Tatsuo Shimabuku's 4th sensei was the famed Okinawan fighter, Motobu Choki. Shimabuku's training under Motobu lasted for approximately 2 years.
(1871 - 1944)
Choki Motobu was born in 1871 in Akahira village in the Shuri region of Okinawa. He was the third son of Motobu “Udun”, a high ranking aji or lord. The Motobu family were skilled at the art of Ti (a grappling art of the Okinawan nobility). Motobu did learn some of the techniques of his family’s fighting system, but because of Okinawan tradition, only the first son, Choyu, was educated and choose to carry on the family’s martial tradition. Because of this situation, he went looking for instruction elsewhere.
Choki began training extensively with makiwara and lifted heavy rocks to gain strength. He endeavored to become as strong as possible and trained with ferocity. He became known as “Motobu zaru” or Motobu the monkey because of his agility and speed. Eventually, Motobu became the student of Anko Itosu (one of Mabuni’s sensei). Now a young man, Choki spent a lot of time seeking out strong looking men to challenge on the street. He won most of his fights and learned much from these encounters. Itosu sensei was not impressed by the young man’s bullying and promptly expelled him form the dojo.
Motobu’s aggressive behavior soon earned him a bad reputation and many sensei would not teach him. Once man, however, liked the spirit he showed and accepted him as a student of karate. This man was Kosaku Matsumora of Tomari. It was from Matsumora that Choki learned many Kata. Motobu still challenged others to fights often and was eager to develop and improve his fighting skills. He eventually asked Matsumora to teach him kumite, but Matsumora told him to continue to learn on his own. Motobu, however, was persevering and is said to have watched the kumite training through holes in the fence around Matsumora’s dojo.
Motobu’s street fighting served him well (to the detriment of many). He formulated his own formidable style of kumite and began to get much attention in Okinawa and in Japan on his trips to the islands. One day while in Kyoto he witnessed a contest where people were asked to match skills with a foreign boxer. A friend coaxed Motobu to give it a try.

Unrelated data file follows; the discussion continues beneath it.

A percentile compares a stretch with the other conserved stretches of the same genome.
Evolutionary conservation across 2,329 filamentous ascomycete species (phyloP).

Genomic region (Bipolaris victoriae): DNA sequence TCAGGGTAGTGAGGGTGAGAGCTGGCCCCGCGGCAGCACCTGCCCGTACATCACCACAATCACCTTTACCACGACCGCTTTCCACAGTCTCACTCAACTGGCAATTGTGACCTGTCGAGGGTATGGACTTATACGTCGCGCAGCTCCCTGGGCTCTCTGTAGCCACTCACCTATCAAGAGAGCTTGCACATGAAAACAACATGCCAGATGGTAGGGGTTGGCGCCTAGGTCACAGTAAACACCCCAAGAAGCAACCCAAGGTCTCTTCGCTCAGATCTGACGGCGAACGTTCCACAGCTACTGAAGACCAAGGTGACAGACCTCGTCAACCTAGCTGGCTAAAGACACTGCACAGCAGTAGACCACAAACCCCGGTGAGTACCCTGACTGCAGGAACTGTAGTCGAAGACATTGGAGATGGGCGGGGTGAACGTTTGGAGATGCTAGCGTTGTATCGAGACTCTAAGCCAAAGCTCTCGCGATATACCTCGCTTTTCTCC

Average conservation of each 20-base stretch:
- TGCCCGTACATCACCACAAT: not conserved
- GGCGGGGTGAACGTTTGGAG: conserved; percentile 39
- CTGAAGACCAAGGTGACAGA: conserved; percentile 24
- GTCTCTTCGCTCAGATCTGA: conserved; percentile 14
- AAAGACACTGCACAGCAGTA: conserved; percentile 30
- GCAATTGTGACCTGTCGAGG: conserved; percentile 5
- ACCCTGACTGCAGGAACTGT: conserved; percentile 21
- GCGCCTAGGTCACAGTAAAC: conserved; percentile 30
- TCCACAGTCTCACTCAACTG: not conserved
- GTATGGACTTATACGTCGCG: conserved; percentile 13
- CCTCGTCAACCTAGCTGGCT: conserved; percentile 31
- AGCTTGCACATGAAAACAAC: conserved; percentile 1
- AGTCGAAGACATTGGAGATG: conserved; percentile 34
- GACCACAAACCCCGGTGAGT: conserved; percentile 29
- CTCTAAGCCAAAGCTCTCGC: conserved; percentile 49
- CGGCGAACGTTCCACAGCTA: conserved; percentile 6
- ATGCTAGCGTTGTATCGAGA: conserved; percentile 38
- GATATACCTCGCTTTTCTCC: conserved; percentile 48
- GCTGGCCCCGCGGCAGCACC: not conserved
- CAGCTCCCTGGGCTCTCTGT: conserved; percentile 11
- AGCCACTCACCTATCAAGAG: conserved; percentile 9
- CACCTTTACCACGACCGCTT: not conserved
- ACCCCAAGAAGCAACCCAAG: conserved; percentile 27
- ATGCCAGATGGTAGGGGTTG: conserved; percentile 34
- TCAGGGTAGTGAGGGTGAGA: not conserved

The boxer was arrogant and goaded Motobu constantly. For two rounds Motobu just avoided the boxer’s attacks. In the third round he had enough. He used a practiced technique and promptly knocked the boxer out. The crowd was quite taken aback. They had never seen this kind of fighting. Motobu had simply struck his opponent with a fore knuckle in the temple; a basic technique. Needless to say, Motobu quickly gained a reputation as a master and many curious people came to learn this mysterious new art. Soon, Motobu became a full time teacher.
During this time, Motobu gained great respect for his fighting ability. He was hailed as the greatest fighter in Japan. Many sensei advised their students to go and train with Motobu and learn his kumite techniques ( for obvious reasons). He was also asked to teach at several universities. Because of this, many of today’s great instructors of various styles had the benefit of his instruction, so it is clear that his was a large influence in karate.
Motobu usually only taught Naihanchi kata to his students and it was his own version with many Ti-like grappling and throwing techniques. However, it was his kumite that had the greatest impact on karate. Oddly enough, there is a story of Choki, full of confidence, challenging his brother Choyu to a fight. It is said that Choyu threw Choki around like a rag doll. After the experience, Choki is said to have humbled himself and adopted more of his family’s Ti forms. In 1922, Master Motobu helped Master Funakoshi start the teaching of Karate to the Japanese. Filled with a new outlook on his life, Master Motobu returned to Okinawa in 1936 and began training with Master Kentsu Yabu. Master Yabu was only man to have ever defeated Master Motobu.
Later in life, Motobu seemed to stress the importance of tradition in training. He strongly stressed the importance of makiwara training and became as enthusiastic about kata as he had always been about kumite. In 1936, at the age of 65, Motobu left Tokyo and went back to Okinawa to visit his instructors to talk about the state of karate in Japan and to make sure that he was teaching the kata and techniques in their originally, unaltered form. Subsequently, he returned and continued teaching in Tokyo. Shortly before World War II, he returned to Okinawa and died in 1944 of a stomach disease at the age of 73.
It is obvious that Choki Motobu was very instrumental in the development of karate and that he was the inspiration for many who trained in the art. It is good to see that, today, millions of people still keep the art alive and strive to keep the fighting spirit of karate which Sensei Motobu so dearly loved.
From The Coslet's Karate Newsletter September, 1992